In the past year, the ITN has published several reports on clinical trials, including a multicenter study of the Edmonton Protocol of islet transplantation in type 1 diabetes, published in the "New England Journal of Medicine." This study showed for the first time that islet transplantation confers benefits even in those patients who still require insulin following the procedure, since it increases their ability to control blood glucose levels. Another ITN study published in the journal showed that a novel DNA-based ragweed allergy therapy could achieve long-lasting symptom reduction after only six weeks of therapy, compared to current methods that require years of biweekly injections.

ITN studies currently under way examine a diverse range of therapies and conditions, from simple dietary modifications to high tech protein-based therapeutics, in diseases ranging from peanut allergy to multiple sclerosis.

In an example of a possible common strategy against seemingly disparate diseases, Bluestone cites CTLA4Ig, a novel antibody that selectively blocks unwanted immune responses and prevents further tissue damage. ITN researchers are currently testing for its ability to induce immune tolerance in multiple sclerosis, systemic lupus erythematosus and kidney transplantation, three very different conditions, but ones that are rooted in the same problem - an inappropriate immune response that is causing harm to the patient.

In the effort to identify biological markers of diseases, clinicians draw blood from patients, examine tissue and urine samples and analyze what is happening in response to drugs at the molecular and cellular level. The hope is to use these biological indicators to understand how the drugs work and how immune tolerance is created or lost in the body. Currently, Bluestone says, scientists know very little about how these drugs work in people.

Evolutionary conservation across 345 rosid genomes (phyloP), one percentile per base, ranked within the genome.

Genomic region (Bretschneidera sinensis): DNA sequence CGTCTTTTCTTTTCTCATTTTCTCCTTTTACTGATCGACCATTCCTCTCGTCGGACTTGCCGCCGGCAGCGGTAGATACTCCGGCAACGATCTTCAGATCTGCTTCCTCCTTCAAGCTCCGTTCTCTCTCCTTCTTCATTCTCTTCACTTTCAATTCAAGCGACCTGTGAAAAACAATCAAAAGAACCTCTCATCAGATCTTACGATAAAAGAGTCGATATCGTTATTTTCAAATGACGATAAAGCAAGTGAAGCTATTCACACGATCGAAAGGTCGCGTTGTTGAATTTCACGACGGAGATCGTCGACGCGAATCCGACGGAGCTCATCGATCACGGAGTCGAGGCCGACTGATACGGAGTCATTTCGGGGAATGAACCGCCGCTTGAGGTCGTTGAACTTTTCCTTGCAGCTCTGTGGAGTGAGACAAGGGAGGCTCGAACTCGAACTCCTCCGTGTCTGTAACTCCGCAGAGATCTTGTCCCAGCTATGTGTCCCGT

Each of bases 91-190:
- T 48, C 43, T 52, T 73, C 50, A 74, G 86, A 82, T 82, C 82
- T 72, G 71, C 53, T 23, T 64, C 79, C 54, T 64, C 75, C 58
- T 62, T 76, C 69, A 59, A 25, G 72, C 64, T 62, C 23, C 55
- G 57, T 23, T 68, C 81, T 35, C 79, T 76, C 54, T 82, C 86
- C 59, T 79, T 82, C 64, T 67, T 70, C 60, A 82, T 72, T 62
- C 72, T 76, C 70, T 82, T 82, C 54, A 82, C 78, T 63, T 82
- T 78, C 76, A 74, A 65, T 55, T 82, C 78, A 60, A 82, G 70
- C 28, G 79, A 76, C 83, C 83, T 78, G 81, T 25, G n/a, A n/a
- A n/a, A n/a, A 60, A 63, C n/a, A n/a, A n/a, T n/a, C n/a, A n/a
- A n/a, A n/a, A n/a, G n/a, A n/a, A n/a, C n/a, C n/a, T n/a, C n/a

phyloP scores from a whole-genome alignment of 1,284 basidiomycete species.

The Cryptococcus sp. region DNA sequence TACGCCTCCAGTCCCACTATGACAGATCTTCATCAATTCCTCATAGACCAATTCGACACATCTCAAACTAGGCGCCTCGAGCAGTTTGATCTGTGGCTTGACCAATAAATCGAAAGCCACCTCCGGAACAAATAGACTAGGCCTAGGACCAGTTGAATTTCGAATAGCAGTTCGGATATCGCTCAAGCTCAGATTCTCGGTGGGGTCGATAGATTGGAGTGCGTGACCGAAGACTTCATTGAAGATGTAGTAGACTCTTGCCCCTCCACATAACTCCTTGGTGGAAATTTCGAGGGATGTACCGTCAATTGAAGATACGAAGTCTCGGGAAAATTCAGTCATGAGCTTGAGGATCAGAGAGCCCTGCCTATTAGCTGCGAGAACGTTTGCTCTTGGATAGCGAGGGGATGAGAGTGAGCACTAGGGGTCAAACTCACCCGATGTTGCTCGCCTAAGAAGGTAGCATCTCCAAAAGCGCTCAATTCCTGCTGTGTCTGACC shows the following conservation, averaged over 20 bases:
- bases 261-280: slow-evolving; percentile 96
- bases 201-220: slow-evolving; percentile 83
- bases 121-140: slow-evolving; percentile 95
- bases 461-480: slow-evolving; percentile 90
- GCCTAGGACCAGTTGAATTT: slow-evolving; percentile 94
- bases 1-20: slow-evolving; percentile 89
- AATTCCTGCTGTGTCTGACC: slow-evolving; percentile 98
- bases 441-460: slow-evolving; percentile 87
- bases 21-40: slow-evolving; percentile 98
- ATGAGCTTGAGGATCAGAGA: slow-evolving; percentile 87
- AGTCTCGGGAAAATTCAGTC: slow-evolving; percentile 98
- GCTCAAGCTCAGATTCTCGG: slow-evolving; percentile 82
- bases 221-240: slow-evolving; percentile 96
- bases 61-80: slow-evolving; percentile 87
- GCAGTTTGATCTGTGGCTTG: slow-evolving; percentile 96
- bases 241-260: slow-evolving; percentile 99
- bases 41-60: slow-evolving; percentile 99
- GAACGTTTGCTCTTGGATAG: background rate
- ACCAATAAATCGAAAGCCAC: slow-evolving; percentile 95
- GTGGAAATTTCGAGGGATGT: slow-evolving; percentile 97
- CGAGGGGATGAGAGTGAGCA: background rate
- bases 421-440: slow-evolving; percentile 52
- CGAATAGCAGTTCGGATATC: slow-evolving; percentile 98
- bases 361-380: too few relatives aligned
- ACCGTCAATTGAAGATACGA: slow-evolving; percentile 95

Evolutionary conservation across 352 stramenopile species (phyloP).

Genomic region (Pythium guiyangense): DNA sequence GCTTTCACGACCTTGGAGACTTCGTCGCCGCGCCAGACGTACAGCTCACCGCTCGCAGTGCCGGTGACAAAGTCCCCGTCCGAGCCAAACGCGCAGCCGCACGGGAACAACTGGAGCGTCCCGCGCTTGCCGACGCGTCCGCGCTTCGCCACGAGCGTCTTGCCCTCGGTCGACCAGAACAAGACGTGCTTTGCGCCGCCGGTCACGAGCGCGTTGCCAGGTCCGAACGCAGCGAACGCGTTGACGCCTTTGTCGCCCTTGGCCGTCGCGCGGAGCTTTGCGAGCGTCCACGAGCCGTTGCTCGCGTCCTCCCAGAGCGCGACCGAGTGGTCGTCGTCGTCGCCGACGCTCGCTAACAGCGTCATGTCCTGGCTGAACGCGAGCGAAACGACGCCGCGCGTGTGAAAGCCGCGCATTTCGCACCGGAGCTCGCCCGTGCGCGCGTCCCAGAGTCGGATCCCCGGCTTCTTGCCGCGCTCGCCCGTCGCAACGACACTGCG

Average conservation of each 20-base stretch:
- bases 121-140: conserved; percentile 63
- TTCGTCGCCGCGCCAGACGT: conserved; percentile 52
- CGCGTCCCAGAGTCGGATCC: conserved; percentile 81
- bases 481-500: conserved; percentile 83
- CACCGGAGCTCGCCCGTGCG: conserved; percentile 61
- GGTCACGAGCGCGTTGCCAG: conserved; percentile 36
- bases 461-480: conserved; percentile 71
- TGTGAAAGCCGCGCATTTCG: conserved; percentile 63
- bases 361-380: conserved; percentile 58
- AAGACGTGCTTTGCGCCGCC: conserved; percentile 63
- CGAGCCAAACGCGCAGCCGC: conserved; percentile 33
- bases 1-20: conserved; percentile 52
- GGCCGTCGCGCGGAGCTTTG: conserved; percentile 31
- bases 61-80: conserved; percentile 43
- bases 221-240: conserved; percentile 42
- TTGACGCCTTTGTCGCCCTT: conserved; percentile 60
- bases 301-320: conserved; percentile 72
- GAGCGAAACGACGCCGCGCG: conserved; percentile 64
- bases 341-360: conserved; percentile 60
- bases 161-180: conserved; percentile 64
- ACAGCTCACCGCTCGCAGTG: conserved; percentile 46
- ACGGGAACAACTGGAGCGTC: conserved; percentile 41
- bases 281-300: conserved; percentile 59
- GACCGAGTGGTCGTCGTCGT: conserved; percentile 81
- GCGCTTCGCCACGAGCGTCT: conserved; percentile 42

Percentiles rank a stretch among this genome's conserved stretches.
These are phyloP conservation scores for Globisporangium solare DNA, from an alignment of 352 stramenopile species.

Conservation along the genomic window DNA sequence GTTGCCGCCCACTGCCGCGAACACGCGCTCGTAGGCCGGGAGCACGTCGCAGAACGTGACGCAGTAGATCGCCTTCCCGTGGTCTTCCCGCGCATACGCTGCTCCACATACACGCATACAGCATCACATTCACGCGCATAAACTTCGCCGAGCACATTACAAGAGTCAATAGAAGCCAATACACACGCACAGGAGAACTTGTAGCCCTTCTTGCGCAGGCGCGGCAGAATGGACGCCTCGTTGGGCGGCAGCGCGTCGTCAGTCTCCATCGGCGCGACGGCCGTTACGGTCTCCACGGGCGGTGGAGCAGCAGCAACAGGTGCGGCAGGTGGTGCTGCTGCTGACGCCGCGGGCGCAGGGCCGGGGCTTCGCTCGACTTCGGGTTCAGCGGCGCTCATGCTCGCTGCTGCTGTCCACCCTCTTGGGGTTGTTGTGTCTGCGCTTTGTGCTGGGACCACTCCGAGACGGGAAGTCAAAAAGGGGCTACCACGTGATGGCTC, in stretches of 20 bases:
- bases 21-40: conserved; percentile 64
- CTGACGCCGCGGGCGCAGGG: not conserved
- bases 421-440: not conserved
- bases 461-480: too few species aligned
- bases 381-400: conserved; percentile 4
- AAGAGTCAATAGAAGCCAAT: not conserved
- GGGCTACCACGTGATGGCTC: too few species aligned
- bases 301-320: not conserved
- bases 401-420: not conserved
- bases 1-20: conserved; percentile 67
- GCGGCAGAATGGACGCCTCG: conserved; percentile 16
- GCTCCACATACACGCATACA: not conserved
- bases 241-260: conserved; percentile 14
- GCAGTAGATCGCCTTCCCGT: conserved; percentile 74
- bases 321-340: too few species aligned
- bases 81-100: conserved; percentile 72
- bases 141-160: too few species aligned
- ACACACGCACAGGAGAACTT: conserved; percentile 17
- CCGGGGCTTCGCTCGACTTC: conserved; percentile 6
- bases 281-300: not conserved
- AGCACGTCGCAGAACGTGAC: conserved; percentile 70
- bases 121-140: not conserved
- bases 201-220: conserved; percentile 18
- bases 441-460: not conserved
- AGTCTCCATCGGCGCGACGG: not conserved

"Right now, almost all of our knowledge about how these therapies work comes from animal laboratory studies," he says. "Clinical trials of these therapies are exquisite opportunities to understand how they work in humans -- opportunities we can't afford to pass up. In type 1 diabetes, for instance, we are not only testing new therapies, but we're also looking for an immunologic profile that will help us diagnose the disease before the clinical symptoms start; in kidney and liver transplantation, while we're examining the efficacy of a new drug, we're also looking for a genetic signature that tells us a person may be more likely to successfully reduce their dose of existing anti-rejection drugs."

In organ transplantation, one of the ITN's key goals is to get patients off anti-rejection drugs known as immunosuppressants, which must be taken for a lifetime and which have significant side effects, including a greatly increased risk of serious infections and even cancer. There are now eight kidney and liver transplant recipients in ITN-sponsored studies who are completely off all immunosuppressive medications, and the number is growing. A number of these patients are children, for whom reducing immunosuppression is particularly important since they begin taking these drugs so early in life.

"It may sound strange that solving a major problem in liver transplantation could lead directly to progress against type 1 diabetes, but it highlights that these diseases can't be studied in isolation - they are all related through the immune system," Bluestone says.


UCSF is a leading university that advances health worldwide by conducting advanced biomedical research, educating graduate students in the life sciences and health professions, and providing complex patient care.

Contact: Wallace Ravven
University of California - San Francisco